by Johnny O. Trail
Most scholars believe David wrote the fifty-first Psalm after his transgression with Bathsheba. If this is the case, it is one of the most penitent Psalms in the Old Testament. From the passages recorded in Psalm fifty-one, it appears the writer was heartsick over his sins. Psalm 51:11-12 says, “Do not cast me away from Your presence, and do not take Your Holy Spirit from me. Restore to me the joy of Your salvation and uphold me by Your generous Spirit.” He did not want to lose the relationship that he enjoyed with Jehovah God.
The author of Psalm fifty-one knew that there had to be some sort of response for his violation of God’s laws. This is akin to what was happening in the book of Acts on the Day of Pentecost. Acts 2:37 says, “Now when they heard this, they were cut to the heart, and said to Peter and the rest of the apostles, 'Men and brethren, what shall we do?'" Just like the Psalmist and those assembled on the Day of Pentecost, our sins should devastate us since it harms our association with God.
In part, the writer of Psalm fifty-one asks that his sins be purged with a plant called hyssop. Psalm 51:7 says, “Purge me with hyssop, and I shall be clean; Wash me, and I shall be whiter than snow.” This statement brings about the question, “What is hyssop and what roles did it play in purification and its associated rituals?”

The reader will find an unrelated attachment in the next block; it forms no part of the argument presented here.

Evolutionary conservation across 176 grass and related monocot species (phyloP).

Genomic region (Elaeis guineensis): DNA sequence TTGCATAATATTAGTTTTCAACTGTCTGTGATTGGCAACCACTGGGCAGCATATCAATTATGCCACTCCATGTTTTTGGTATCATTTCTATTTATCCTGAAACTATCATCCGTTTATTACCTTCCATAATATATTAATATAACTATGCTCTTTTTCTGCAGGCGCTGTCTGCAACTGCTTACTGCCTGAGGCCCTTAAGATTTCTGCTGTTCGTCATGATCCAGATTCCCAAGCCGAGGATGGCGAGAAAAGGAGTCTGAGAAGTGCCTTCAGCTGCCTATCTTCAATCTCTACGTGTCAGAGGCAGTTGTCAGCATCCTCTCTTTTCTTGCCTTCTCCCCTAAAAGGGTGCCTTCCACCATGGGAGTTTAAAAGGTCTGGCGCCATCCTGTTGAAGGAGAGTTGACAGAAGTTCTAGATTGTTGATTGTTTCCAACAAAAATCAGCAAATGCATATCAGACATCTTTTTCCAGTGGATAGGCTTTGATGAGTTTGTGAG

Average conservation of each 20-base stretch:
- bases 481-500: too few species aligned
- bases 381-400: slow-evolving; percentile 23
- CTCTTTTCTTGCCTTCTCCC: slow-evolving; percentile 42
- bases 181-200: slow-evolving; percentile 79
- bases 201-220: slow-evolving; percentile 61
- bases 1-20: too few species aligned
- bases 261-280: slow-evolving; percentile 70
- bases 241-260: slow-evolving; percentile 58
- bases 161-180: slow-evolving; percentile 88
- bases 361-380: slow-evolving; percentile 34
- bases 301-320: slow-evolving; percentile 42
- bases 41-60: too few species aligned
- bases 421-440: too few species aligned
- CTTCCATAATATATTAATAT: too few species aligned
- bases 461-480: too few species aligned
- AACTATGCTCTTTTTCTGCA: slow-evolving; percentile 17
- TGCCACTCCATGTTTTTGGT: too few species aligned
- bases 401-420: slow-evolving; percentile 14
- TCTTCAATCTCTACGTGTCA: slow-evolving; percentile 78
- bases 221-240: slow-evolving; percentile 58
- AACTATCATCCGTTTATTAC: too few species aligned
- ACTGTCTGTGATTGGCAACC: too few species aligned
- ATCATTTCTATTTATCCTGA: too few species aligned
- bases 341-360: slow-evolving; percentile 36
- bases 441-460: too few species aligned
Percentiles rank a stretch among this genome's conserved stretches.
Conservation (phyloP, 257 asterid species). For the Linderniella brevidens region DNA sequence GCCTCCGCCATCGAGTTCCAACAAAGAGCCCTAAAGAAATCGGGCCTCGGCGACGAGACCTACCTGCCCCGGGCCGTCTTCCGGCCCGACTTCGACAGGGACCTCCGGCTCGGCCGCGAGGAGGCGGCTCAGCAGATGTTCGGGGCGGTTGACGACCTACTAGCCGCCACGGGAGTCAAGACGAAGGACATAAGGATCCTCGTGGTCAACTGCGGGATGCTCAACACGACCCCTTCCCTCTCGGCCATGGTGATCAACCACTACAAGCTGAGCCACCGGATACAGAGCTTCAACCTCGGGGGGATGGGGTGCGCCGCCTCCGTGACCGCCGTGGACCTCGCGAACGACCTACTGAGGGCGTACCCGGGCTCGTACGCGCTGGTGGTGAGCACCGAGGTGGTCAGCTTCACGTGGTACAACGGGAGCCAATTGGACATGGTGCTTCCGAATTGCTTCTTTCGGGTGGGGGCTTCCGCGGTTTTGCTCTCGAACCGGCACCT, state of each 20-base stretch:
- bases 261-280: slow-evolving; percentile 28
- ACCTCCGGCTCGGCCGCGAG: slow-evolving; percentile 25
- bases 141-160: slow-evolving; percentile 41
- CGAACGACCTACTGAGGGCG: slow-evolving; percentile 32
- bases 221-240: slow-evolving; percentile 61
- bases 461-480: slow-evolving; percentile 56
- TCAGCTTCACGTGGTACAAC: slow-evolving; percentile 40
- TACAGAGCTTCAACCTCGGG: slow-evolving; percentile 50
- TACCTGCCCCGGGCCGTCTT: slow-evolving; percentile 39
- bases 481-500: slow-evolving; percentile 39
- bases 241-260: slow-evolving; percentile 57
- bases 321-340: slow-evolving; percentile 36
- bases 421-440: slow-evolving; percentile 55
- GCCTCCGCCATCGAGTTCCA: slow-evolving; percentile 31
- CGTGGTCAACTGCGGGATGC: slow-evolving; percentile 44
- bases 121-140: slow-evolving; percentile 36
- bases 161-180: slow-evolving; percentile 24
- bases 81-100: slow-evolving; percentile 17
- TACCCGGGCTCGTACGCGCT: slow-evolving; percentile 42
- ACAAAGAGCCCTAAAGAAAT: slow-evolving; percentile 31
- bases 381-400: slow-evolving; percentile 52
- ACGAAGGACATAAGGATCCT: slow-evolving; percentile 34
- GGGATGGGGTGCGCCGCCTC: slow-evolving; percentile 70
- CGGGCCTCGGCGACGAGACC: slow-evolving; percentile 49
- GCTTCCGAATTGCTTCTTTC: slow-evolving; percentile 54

Hyssop is mentioned in various pieces of literature. Hyssop is a type of bush that is rather small. It produces purple flowers that grow on long stems, and it is in the mint family. The plant can be used for medicinal applications and is aromatic enough to be used as a pleasant-smelling aroma. It can also be used for cooking. In scripture, hyssop is mentioned in connection with various ceremonies, cleansing rituals, and religious exercises.
The first mention of hyssop is during the Passover in Egypt (Exodus 12:22) and, it is also mentioned in connection with Christ’s crucifixion (John 19:29). The import of this happening on both occasions is not missed. Namely, that Christ was the Lamb of God and lambs were sacrificed during the first Passover. John 1:29 says, “The next day John saw Jesus coming toward him, and said, "Behold! The Lamb of God who takes away the sin of the world!”
The sour wine saturated into a sponge was presented to Christ on the stems of a hyssop plant, and this was done just prior to His death. John 19:29-30 “Now a vessel full of sour wine was sitting there; and they filled a sponge with sour wine, put it on hyssop, and put it to His mouth. So when Jesus had received the sour wine, He said, "It is finished!" And bowing His head, He gave up His spirit.”
Again, the significance of this in the completion of His atoning sacrifice and the meaning of Passover cannot be missed by the studious reader. Jesus was being offered as the perfect sacrifice for sins. Hebrews 9:14 “How much more shall the blood of Christ, who through the eternal Spirit offered Himself without spot to God, cleanse your conscience from dead works to serve the living God?”